The Age of the Athlete

Each period has its heroes who inhabit the moment. Today we are living in the age of the sporting superstar.

Paul Lay | Published 06 August 2012

Orson Welles with his estranged wife Rita Hayworth in a scene from his 1947 film 'The Lady From Shanghai'An interview from 1974 with the great film-maker and actor Orson Welles was broadcast recently on BBC4 (watch it here on YouTube). It was remarkable viewing, and not just because such fare was once considered fitting for a mainstream Saturday night television audience.

A man of extraordinary magnetism and erudition, as well as ample girth, Welles ranged widely. Most memorably he talked in his resonant baritone about Hollywood’s golden age, the 1930s and 1940s, a time in which he, at just 26, directed Citizen Kane, still regarded by many as the greatest film ever made.

He recalled the fabled Hollywood stars, many of whom he knew and one of whom he married. His interrogator asked: ‘Who are the great movie stars of today?’ ‘There aren’t any,’ Welles replied; the age of the Hollywood star has passed. They had their moment – when Tinseltown pumped out a vision of glamour and sophistication to a world starved of it – and then they diminished, as postwar prosperity turned the American dream into a reality beyond its origins and desire looked elsewhere. The stars of today, said Welles, are rock stars not movie stars.

It must have seemed so in the 1970s, when John Lennon and Elvis Presley were still around, the Rolling Stones just about a creative force, David Bowie in his pomp and punk around the corner. But that age, too, like that of Hollywood has gone, its sexual transgressions and faux radicalism better suited to an age of growing prosperity, its reckless abandon long absorbed by the mainstream, its limited form exhausted.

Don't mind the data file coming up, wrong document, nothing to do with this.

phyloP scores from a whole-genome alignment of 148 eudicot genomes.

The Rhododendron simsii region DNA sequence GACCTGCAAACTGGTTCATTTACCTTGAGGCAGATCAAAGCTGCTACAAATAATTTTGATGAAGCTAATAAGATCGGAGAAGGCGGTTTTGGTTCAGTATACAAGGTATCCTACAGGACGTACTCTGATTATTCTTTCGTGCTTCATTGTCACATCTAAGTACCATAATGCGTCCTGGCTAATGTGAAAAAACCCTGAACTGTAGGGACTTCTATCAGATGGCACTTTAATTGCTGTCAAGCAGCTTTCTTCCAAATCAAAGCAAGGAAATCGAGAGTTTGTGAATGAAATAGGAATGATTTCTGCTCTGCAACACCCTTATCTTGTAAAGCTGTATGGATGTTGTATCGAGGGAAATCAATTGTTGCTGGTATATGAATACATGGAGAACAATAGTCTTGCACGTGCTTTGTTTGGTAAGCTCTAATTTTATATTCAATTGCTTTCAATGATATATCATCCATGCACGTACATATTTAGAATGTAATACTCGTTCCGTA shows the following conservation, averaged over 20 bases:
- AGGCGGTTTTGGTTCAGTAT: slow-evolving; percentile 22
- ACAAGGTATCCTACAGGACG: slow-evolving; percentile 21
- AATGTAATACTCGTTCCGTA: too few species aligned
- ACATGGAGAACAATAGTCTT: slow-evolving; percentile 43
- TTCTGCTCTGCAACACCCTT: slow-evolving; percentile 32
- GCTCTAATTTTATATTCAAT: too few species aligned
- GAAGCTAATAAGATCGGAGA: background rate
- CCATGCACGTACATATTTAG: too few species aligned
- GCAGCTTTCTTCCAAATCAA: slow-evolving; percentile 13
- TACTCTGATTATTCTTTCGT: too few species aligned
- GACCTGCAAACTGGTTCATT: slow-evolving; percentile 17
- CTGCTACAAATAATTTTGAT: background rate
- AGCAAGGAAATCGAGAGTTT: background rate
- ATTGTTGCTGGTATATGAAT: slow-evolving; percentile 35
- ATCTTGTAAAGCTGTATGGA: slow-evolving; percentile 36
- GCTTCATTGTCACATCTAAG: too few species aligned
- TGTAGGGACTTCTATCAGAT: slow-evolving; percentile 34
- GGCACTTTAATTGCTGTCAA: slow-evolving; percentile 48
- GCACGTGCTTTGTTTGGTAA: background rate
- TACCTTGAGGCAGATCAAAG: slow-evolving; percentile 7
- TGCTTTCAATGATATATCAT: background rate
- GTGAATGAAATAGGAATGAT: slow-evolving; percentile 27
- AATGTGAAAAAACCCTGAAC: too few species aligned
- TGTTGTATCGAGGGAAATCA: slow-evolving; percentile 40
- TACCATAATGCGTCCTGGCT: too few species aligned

Each period has its heroes who inhabit the moment, who catch the zeitgeist. As Welles pointed out, when the 19th century turned into the 20th, the greatest thing anyone could be was an opera singer, an Enrico Caruso or Luisa Tetrazzini, who sold vast numbers of recordings for the newly invented gramophone. Before them came poets, Shelley and Byron and Keats, who sold the public political and sexual revolution, sensuousness and the lure of exotic worlds. Nelson, that most rock ’n’ roll of warriors, a slight, almost effeminate dandy, adulterous and brave, captivated his age in life and death like no other Briton, the living symbol of a nation strutting its stuff on a global stage.

Today it is sportsmen and women who occupy stellar status.

Commentators praised the Spanish football team which won Euro 2012 for its beauty, elegance and technique, as though they were talking of Spanish masters, Goya or Picasso. Sport has the advantage in a globalised world of being beyond language and therefore universal, a subject on which anyone can have an opinion, packaged to the world in alliance with multinationals. The events of recent days in the Olympic Games only reinforce the grip that sport has on the national psyche, and the likes of Mo Farah and Jessica Ennis have been elevated onto the plateau of heroes.

Sports stars’ only rivals at present are entrepreneurs such as Mark Zuckerberg, who rise swiftly and sometimes fall as fast, their success, counted in the universal language of the dollar, dependent on how well their innovations sustain our 24/7 hyperconversation. However, as Welles demonstrated, nothing beats listening to someone worth listening to.

Paul Lay is the editor of History Today

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